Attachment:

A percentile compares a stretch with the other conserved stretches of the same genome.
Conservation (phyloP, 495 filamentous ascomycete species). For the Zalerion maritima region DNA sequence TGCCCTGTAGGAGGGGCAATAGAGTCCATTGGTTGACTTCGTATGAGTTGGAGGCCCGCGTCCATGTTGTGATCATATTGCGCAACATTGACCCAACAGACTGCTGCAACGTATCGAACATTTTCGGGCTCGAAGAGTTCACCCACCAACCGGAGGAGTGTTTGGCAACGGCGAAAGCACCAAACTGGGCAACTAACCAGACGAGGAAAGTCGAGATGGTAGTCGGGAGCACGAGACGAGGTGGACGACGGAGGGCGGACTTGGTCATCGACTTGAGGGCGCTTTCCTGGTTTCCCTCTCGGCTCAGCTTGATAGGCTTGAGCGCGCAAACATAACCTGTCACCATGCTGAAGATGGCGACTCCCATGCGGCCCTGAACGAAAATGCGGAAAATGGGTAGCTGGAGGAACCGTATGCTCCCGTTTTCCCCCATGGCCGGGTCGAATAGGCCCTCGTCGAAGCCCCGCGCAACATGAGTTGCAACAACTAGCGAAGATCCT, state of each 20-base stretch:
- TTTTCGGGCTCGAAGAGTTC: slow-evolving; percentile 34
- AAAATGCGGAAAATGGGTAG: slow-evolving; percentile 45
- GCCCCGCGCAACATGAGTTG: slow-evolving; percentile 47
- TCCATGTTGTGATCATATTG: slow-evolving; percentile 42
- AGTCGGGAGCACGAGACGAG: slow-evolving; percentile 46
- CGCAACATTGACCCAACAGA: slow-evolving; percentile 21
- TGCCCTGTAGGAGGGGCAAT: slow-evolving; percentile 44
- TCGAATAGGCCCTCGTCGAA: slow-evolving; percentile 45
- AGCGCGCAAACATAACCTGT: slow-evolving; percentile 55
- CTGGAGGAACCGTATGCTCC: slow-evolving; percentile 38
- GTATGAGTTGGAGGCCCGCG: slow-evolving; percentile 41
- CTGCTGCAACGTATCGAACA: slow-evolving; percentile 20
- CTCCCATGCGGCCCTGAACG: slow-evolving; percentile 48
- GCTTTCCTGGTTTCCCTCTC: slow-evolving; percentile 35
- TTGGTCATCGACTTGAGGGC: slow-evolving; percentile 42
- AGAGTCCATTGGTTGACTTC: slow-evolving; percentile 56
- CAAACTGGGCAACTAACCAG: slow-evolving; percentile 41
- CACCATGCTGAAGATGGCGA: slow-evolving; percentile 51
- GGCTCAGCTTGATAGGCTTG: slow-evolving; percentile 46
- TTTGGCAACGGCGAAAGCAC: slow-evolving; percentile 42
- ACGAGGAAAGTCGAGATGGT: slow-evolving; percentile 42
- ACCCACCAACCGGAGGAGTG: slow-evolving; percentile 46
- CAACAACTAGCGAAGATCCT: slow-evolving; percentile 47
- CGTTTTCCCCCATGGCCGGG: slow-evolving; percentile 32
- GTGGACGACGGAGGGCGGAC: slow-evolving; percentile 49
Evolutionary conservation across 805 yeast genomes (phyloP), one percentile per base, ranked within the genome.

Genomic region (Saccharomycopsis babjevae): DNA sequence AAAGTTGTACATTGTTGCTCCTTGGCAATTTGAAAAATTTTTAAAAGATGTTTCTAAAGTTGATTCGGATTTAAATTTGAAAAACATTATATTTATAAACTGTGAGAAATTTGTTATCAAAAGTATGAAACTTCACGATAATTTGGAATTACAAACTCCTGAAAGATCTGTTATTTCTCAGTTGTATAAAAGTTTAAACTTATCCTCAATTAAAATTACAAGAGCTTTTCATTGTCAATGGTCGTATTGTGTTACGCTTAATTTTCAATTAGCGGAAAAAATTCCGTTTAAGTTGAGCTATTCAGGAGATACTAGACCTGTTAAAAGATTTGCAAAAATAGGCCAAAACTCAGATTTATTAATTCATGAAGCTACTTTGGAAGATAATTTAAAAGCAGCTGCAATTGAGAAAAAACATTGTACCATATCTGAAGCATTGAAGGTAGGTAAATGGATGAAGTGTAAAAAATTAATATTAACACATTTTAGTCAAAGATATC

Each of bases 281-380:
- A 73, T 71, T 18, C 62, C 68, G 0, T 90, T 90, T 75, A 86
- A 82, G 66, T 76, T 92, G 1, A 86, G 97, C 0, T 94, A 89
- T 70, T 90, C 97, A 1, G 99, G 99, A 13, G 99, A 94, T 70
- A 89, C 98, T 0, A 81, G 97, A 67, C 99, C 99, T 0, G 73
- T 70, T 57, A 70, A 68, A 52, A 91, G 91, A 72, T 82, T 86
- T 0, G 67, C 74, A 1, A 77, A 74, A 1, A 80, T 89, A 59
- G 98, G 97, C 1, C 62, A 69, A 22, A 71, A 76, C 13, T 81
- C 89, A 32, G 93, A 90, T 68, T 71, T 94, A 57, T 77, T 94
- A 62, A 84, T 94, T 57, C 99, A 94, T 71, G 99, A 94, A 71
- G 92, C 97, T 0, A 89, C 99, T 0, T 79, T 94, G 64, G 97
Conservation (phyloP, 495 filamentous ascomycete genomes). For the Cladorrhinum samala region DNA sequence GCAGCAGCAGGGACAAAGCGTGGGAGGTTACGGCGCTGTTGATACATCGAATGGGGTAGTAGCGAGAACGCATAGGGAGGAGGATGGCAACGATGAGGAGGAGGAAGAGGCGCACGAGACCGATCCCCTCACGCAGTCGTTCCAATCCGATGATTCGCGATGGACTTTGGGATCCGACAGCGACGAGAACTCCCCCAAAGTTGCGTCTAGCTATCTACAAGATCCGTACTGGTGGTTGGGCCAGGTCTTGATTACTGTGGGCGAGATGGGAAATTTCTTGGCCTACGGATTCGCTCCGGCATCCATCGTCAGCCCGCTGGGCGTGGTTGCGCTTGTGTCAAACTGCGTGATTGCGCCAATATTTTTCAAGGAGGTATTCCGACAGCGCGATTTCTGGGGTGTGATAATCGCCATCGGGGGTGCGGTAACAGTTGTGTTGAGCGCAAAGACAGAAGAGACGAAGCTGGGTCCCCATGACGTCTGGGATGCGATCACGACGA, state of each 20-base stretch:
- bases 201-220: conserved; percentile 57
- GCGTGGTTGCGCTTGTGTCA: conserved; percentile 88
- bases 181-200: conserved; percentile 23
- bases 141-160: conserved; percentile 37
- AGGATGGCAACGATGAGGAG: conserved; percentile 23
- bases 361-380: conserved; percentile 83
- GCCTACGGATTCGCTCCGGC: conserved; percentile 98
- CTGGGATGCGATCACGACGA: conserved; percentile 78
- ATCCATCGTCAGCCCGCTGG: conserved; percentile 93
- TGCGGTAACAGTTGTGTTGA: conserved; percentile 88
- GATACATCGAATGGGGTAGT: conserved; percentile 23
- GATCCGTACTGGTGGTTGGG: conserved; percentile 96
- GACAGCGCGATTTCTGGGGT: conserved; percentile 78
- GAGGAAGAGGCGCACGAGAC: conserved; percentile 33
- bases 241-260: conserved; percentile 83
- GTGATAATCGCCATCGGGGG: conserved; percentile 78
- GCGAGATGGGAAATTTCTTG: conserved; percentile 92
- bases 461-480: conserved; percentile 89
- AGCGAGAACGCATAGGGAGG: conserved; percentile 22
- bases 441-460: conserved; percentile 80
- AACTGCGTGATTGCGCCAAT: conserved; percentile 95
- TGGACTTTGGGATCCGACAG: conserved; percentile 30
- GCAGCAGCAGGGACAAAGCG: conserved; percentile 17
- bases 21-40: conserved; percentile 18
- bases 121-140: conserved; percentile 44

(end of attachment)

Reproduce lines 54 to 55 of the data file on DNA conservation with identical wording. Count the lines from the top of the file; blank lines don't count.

- GACAGCGCGATTTCTGGGGT: conserved; percentile 78
- GAGGAAGAGGCGCACGAGAC: conserved; percentile 33